Fitzgerald’s breakthrough season came in 2008. New coordinators were brought in: Mick McCall on offense from Bowling Green and Mike Hankwitz on defense from Wisconsin. Hankwitz had sudden impact. Opponent scores dropped and the blowouts began to fade away. The defense actually started to help the offense with field position.
The ‘Cats stunned their fan base by sweeping their non-conference slate as well as winning their Big Ten opener at Iowa. They stumbled in prime time in the following game at home against Michigan State but recovered and ended the regular season at 9-3. Among the highlights was the first win in Ann Arbor over the Michigan Wolverines since 1995. Also noteworthy was the 24-17 victory at #17 Minnesota. Mike Kafka, starting for the injured Bachér, ran for 217 yards and passed for two touchdowns while the game was won in the final minute on an interception return for a touchdown by Brendan Smith. The Alamo bowl came calling after the Outback bowl passed the ‘Cats over again. Northwestern led #21 Missouri for most of the game, but lost 30-23 in an overtime set up by a missed extra point and a bungled punt returned for a touchdown.
There’s no need to recap the most recent season of 2009. Suffice to say that the ‘Cats scored impressive November victories at #4 Iowa and at home against #16 Wisconsin en route to an 8-4 record. The intense lobbying of athletic director Jim Phillips paid off with an Outback bowl invitation. Given little chance against Auburn, the ‘Cats twice overcame 14 point deficits but fell 38-35 in overtime. All of America awoke to the New Year’s Day spectacle and though beaten, the ‘Cats could hold their heads high.
1) Balancing the Spread
Northwestern’s spread attack has mutated several times since its implementation as a run-based strategy. When pressed by TCU in the 2004 opener, Mike Dunbar all but abandoned the run and used the pass with abandon in a shootout. To his credit, the plays and the players were there to use. By the end of that season, injury had forced the ‘Cats into a nearly exclusive running attack. Again, the personnel and plays were there, as was the fluency to execute with success.
Over the last couple of seasons, though, the lack of a main running back has hampered the rushing effort. It is probably not in the best interests of overall success to be dependent on the quarterback as the leading team rusher.
2) Attendance
Something is terribly wrong here. Where is everybody?
For perspective, average attendance in the nadir of the Dark Ages – the end of the Pont and through the Venturi era – was around 20,000. It rebounded quickly under Dennis Green up to 32,000 and slipped in the Francis Peay era to the high 20’s. Even in Gary Barnett’s initial losing seasons of 1992-94 average attendance never fell below 30,000.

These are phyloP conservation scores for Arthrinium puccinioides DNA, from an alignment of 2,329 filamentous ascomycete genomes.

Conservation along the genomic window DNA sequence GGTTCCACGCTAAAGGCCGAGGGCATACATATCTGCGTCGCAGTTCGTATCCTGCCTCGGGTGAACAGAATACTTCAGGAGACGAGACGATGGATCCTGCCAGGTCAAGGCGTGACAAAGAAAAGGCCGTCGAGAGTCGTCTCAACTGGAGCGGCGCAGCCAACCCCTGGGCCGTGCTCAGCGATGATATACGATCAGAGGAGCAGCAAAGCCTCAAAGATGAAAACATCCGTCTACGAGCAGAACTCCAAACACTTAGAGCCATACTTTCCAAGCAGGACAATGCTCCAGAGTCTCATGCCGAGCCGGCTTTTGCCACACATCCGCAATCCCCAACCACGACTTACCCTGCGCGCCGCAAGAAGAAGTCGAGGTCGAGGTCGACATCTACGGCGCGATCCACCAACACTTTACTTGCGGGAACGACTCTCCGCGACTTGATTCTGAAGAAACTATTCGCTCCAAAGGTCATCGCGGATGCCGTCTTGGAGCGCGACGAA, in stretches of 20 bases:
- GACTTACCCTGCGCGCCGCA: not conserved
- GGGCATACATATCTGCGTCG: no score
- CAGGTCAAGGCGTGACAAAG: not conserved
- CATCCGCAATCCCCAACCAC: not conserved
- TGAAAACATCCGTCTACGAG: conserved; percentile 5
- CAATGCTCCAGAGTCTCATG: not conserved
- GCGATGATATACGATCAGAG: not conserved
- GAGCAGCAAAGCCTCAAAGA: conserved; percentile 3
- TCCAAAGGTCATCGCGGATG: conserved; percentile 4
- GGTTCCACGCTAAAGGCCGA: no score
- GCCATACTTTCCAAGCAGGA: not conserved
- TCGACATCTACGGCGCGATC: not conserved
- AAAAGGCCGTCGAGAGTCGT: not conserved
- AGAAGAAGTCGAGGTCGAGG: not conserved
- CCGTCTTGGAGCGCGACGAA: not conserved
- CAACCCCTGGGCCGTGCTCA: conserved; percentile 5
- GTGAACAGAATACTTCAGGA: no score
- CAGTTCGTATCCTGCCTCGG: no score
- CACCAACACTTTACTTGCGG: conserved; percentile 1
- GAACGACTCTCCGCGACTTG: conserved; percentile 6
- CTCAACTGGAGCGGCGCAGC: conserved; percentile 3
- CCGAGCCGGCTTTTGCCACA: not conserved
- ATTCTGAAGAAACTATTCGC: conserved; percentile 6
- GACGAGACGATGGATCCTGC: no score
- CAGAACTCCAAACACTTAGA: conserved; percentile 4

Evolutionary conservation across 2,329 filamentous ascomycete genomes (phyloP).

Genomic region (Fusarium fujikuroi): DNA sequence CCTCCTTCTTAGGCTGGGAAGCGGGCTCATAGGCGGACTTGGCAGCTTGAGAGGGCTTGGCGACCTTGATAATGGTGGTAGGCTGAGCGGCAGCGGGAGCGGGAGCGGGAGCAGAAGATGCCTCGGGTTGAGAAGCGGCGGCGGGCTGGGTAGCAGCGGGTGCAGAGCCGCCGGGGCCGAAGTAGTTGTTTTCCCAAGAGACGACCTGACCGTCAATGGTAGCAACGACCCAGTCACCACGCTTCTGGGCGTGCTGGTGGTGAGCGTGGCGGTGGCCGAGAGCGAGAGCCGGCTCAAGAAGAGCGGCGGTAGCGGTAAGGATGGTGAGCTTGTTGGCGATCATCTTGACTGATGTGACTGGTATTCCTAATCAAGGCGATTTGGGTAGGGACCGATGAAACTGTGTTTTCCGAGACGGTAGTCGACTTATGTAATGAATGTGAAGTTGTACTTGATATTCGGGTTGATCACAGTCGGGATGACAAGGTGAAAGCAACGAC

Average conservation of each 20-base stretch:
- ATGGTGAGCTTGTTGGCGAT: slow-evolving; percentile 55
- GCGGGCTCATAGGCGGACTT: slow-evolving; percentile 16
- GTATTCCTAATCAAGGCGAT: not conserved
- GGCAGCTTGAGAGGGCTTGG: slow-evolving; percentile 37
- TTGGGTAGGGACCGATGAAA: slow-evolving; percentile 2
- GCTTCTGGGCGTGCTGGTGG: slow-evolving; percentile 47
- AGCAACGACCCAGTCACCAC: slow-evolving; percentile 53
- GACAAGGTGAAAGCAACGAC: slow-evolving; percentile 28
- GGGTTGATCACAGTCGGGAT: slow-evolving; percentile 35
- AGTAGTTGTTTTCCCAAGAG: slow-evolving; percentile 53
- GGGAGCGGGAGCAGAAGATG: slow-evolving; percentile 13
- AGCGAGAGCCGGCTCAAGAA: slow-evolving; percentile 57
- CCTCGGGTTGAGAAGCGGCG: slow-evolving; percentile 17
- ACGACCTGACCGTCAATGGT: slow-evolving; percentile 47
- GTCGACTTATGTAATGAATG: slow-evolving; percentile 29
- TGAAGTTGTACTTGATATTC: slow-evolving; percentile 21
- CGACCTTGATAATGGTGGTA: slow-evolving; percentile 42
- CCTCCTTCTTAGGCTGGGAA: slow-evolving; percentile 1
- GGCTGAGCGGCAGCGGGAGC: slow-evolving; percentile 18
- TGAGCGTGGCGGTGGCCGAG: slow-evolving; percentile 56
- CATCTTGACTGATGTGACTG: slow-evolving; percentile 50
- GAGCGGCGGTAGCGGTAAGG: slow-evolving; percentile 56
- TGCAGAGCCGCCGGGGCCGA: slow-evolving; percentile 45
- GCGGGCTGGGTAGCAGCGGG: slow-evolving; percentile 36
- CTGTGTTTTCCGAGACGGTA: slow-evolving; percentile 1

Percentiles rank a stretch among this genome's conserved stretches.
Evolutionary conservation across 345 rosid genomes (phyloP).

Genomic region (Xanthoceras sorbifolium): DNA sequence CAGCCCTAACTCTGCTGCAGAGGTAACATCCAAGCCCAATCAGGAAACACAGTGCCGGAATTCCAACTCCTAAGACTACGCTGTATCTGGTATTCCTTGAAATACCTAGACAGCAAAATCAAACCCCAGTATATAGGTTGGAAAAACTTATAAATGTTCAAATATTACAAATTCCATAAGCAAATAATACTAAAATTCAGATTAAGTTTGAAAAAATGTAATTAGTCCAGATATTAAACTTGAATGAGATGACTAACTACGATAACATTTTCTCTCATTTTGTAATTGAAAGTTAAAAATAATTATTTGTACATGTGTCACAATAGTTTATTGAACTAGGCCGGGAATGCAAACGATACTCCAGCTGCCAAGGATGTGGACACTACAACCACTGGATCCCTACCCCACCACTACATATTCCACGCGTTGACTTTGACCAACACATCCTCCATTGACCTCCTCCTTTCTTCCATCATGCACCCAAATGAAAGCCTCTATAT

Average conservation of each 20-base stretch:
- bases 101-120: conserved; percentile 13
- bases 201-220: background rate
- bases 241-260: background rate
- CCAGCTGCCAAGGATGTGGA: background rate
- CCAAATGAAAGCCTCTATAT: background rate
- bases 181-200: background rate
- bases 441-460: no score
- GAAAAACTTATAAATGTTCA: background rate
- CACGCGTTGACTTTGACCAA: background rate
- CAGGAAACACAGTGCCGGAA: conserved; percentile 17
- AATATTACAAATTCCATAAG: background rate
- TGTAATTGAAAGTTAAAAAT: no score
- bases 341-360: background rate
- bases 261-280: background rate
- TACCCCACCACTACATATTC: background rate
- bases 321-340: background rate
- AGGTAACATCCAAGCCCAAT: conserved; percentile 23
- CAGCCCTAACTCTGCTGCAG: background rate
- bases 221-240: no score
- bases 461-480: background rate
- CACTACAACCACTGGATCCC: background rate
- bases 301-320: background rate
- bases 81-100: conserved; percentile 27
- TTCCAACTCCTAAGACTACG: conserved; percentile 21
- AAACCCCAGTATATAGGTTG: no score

Last season’s average attendance slipped to 24,190. This isn’t just a Dark Ages level of performance, its bad Dark Ages performance. The perplexing aspect is that the ‘Cats are winning. Something needs to change – drastically – in how Northwestern markets the football team. Chicago is, after all, a great sports town. It once supported two Big Ten football teams.
A Peek Ahead
In contrast to a decade ago, Northwestern is poised for a golden age of football, the likes of which has not really been seen since the days of Ara Parseghian, Pappy Waldorf and Dick Hanley.
The university has shown a strong commitment to football by way of facilities and the very intelligent handling of the abrupt coaching change when Randy Walker died. Coach Fitzgerald has shown his ability to attract both coaching and player talent. The spread offense is an attractive magnet for quality receivers and running quarterbacks. The system is adaptable to the dictates of personnel changes. Coach Fitz is comfortable recruiting the right type of player for both his system and Northwestern. Above all, his passion for the game and ability to relate to his players makes him a quintessential player’s coach. He has inculcated a culture of trust that has allowed the team to respond quickly to adversity.
Big Ten titles will be harder to win in a divisional format, but the ‘Cats should become contenders. As to the ever elusive bowl win, the record shows that we are getting closer. All of the bowl games since the debacle at San Antonio in 2000 have gone to the wire. If the ‘Cats can show up with their offense, defense and special teams in synch they will prevail.
Lastly, I had the chance to speak with one of the graduating seniors last spring. I asked him about his take on all of the changes he had seen in the program – in this case, going back to the Walker era.
“Look,” he said, “What Coach Walker did was great. You have to understand, though, that Coach Fitz has taken this to a whole different level. You have no idea of how much these players want to win for Fitz. And in college football, that is huge.”
And in the End….
Congratulations to the ‘Cats for a great finish to a tumultuous decade and to for ten wonderful years of service to the Wildcat Nation!